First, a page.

Offered by Franck Baptiste Paris
16th to 19th century furniture and works of art
Important series of four large (74cm) solid beechwood armchairs.
Model with flat backs called "à la reine" with interchangeable frame* upholstery.
The backs are strongly molded and finely carved with acanthus leaf spandrels on the shoulders and bouquets of tied flowers at the top.
The attachments between the back and the seat are in the form of poly-lobed clasps.
The deeply molded and nervously treated armrests have rare intermediate carvings on the armrest support.
The front crosspiece is strongly curved and centered with an acanthus leaf, while the sides have circular reserves.
The ensemble rests on four cambered legs, two of which end in acanthus leaves at the bottom and are delicately carved with flowers that echo the carvings on the backrest at the top.
Beautiful natural patina of the beech wood.
Very good condition, no grafting in the legs, small restorations of use and small traces of xylophagous insects.
The majority of the screws are original.
Traditional upholstery (natural horsehair and straps) redone by our workshop.
The four are stamped on the inside of the rear crossbars "P. Bara "*.
Parisian work of the Louis XV period around 1760-65.
Width: 74 cm; Height: 96 cm; Depth: 70 cm.
Our opinion :
The series of armchairs we present is quite exceptional, whether by the extremely nervous and complex form, or the finely carved decoration of flowers. The height of luxury, our carpenter has taken care to make a series where each seat has a different variety of flowers (roses, daisies, poppies ...).
It is very likely that we are in front of the most beautiful production made by Pierre Bara.
It is also amusing to note the stylistic similarity between our seats and a series of armchairs by his neighbour from the Rue de Cléry, Jean Boucault, one of which was sold at an auction (Sotheby's New York, May 8, 2009, lot 73) while the rest are kept at the Louvre (OAP232).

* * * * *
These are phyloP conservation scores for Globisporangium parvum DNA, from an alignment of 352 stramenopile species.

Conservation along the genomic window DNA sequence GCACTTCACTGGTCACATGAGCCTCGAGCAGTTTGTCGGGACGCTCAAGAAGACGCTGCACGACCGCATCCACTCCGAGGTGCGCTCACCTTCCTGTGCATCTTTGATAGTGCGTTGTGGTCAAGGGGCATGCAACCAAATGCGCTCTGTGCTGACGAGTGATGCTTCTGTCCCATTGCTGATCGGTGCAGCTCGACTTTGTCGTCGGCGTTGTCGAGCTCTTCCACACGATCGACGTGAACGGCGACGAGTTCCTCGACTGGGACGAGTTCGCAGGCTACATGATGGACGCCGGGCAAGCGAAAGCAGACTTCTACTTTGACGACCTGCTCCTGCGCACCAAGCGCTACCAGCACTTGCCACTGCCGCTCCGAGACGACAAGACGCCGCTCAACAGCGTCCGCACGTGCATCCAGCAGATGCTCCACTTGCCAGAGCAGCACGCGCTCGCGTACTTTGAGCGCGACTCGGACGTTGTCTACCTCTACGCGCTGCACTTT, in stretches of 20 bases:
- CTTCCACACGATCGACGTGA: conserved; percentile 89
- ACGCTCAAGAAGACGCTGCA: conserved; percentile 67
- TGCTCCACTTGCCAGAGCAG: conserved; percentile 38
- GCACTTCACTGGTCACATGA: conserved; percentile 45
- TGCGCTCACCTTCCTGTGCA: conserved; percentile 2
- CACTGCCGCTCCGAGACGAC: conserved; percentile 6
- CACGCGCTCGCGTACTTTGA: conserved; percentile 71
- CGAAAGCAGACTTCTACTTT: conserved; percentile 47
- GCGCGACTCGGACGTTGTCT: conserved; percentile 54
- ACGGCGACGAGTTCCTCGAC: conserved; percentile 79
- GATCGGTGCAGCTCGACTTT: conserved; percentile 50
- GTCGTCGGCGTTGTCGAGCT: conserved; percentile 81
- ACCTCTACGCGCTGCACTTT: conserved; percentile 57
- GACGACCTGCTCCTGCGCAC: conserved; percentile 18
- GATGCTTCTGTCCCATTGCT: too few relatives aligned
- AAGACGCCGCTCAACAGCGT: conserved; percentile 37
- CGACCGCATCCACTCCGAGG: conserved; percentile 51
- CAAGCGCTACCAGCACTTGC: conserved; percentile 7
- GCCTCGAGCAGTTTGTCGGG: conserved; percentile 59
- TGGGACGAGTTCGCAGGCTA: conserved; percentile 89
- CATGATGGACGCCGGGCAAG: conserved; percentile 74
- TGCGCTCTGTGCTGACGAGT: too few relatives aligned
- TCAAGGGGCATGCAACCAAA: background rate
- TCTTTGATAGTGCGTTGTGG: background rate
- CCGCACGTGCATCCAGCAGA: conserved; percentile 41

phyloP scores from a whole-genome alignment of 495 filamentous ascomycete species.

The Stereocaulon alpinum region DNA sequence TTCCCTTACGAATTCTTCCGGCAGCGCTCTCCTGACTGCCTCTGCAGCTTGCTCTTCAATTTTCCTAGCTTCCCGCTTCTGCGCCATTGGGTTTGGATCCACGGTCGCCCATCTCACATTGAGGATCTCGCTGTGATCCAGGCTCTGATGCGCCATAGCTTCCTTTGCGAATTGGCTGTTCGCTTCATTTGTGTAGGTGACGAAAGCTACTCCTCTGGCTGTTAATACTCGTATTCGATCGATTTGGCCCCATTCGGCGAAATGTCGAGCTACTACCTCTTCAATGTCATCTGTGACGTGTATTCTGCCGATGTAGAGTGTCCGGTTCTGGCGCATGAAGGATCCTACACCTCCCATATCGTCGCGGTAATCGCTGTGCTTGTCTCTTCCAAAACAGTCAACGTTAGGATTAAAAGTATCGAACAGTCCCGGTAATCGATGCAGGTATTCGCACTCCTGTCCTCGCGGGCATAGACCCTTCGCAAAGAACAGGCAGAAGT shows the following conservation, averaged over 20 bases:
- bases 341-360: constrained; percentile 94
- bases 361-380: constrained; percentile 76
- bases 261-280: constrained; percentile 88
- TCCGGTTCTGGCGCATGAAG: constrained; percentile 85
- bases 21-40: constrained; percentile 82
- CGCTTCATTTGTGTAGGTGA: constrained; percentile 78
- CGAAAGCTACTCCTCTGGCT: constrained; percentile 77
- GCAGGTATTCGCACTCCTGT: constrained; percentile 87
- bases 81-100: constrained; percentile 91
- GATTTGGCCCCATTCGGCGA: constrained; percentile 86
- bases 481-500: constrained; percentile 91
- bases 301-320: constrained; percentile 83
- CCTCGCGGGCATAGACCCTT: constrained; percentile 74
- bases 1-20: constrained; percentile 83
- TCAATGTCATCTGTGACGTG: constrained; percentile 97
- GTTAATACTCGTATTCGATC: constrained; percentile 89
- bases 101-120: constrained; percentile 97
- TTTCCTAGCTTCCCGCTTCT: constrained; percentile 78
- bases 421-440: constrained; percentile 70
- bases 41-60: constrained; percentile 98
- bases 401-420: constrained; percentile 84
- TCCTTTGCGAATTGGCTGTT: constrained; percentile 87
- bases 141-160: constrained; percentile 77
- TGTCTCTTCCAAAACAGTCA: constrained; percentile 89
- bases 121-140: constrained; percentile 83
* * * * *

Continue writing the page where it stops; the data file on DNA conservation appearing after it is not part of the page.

We find the same play of curves and counter curves that end in opposite scrolls.
While conserving an extreme opulence of forms, our seats maintain a lightness and a perfect balance, which combined with the finesse of a floral decoration that prefigures the emerging Louis XVI style, gives a particularly successful result.
*Pierre Bara - Master on June 28, 1758. His workshop, rue de Cléry, continued to prosper in 1768. He signed in large irregular letters.
His production is composed of very beautiful armchairs, cabriolets or flat backs, very often gilded and carved with flowers.
These lines are fluid but very nervous.
* The frame upholstery is very rare and reserved for the most beautiful seats.
Unlike other seats where the straps are nailed directly to the crosspieces, the stretcher models have removable frames that receive the straps, the upholstery and the fabric that is nailed on.
These interchangeable frames can be tied with laces (Lyonnaise region), maintained by iron fixing pastes, or screwed, as on our model.
This practice reserved for the largest orders of the nobility had two goals :
The preservation of the barrels :
This made it possible not to nail the upholstery directly to the chair, which avoided damaging it.
Remember that in the 18th century this type of armchair matched the woodwork and was not simply seen as a utilitarian piece, but as a very expensive part of the decor.
Finally, this type of upholstery allowed the lords to easily change the fabric according to the seasons, tapestries or velvets for winter and autumn and silks or lighter cotton fabrics for summer.
The deposited frames were then kept well wrapped in burlap in the attics until the next season.
Such packages can still be found today in the attics of castles.